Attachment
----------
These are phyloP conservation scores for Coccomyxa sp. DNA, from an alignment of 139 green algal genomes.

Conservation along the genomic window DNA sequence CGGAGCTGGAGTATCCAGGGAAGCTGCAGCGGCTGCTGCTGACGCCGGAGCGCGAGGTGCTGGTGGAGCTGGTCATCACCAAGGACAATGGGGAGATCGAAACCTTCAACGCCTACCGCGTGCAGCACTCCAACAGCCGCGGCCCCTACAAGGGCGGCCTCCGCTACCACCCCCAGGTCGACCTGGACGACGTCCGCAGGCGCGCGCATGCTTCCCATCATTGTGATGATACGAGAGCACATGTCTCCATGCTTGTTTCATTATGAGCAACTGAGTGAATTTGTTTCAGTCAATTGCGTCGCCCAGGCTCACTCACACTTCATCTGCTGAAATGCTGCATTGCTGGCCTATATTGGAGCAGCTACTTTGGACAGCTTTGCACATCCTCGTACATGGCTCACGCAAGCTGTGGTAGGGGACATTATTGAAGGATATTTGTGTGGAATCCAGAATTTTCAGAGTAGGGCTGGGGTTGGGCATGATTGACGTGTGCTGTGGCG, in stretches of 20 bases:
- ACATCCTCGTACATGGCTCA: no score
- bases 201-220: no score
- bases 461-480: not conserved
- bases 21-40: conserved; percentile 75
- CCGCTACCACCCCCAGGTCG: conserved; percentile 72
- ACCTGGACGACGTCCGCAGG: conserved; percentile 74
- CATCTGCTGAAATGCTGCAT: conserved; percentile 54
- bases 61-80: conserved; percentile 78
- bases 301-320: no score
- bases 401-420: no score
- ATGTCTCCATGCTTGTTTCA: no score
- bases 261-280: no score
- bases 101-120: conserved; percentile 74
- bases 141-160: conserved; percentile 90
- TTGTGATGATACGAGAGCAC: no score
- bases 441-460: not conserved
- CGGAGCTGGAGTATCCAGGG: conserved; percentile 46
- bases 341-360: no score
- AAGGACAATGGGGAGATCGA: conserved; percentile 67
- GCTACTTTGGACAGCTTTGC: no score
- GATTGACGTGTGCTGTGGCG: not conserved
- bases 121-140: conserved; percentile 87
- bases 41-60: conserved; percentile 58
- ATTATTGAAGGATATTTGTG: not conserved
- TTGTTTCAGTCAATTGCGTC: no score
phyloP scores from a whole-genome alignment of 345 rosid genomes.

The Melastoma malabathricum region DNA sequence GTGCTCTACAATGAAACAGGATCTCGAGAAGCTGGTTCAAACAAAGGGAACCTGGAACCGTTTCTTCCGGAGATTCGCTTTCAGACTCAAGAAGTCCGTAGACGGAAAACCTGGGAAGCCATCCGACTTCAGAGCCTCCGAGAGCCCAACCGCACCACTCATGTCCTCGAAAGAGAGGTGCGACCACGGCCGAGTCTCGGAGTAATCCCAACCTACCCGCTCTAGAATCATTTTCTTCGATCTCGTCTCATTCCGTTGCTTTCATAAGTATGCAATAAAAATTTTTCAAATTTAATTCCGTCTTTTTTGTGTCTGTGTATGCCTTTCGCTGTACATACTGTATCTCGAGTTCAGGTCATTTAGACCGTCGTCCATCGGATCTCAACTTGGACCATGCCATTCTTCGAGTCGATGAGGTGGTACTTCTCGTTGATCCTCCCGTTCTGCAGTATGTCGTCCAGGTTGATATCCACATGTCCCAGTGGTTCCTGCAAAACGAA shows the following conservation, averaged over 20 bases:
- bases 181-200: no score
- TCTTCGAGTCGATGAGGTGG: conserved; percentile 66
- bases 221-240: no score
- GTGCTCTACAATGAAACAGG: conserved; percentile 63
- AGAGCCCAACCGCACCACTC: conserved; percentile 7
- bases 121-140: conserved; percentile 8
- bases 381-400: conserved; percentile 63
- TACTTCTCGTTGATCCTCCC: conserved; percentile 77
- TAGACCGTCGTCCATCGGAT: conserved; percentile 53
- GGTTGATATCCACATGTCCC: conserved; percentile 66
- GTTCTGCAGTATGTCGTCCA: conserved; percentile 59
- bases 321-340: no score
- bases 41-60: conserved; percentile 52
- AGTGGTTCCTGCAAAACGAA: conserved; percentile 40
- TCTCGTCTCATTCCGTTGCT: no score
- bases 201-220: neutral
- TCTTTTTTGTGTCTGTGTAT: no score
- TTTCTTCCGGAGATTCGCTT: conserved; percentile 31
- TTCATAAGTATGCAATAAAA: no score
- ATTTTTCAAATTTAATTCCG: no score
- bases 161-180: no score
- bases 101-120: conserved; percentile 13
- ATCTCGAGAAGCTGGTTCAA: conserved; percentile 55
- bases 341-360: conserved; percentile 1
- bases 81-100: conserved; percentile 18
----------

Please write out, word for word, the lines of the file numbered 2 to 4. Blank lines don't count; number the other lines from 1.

Conservation along the genomic window DNA sequence CGGAGCTGGAGTATCCAGGGAAGCTGCAGCGGCTGCTGCTGACGCCGGAGCGCGAGGTGCTGGTGGAGCTGGTCATCACCAAGGACAATGGGGAGATCGAAACCTTCAACGCCTACCGCGTGCAGCACTCCAACAGCCGCGGCCCCTACAAGGGCGGCCTCCGCTACCACCCCCAGGTCGACCTGGACGACGTCCGCAGGCGCGCGCATGCTTCCCATCATTGTGATGATACGAGAGCACATGTCTCCATGCTTGTTTCATTATGAGCAACTGAGTGAATTTGTTTCAGTCAATTGCGTCGCCCAGGCTCACTCACACTTCATCTGCTGAAATGCTGCATTGCTGGCCTATATTGGAGCAGCTACTTTGGACAGCTTTGCACATCCTCGTACATGGCTCACGCAAGCTGTGGTAGGGGACATTATTGAAGGATATTTGTGTGGAATCCAGAATTTTCAGAGTAGGGCTGGGGTTGGGCATGATTGACGTGTGCTGTGGCG, in stretches of 20 bases:
- ACATCCTCGTACATGGCTCA: no score
- bases 201-220: no score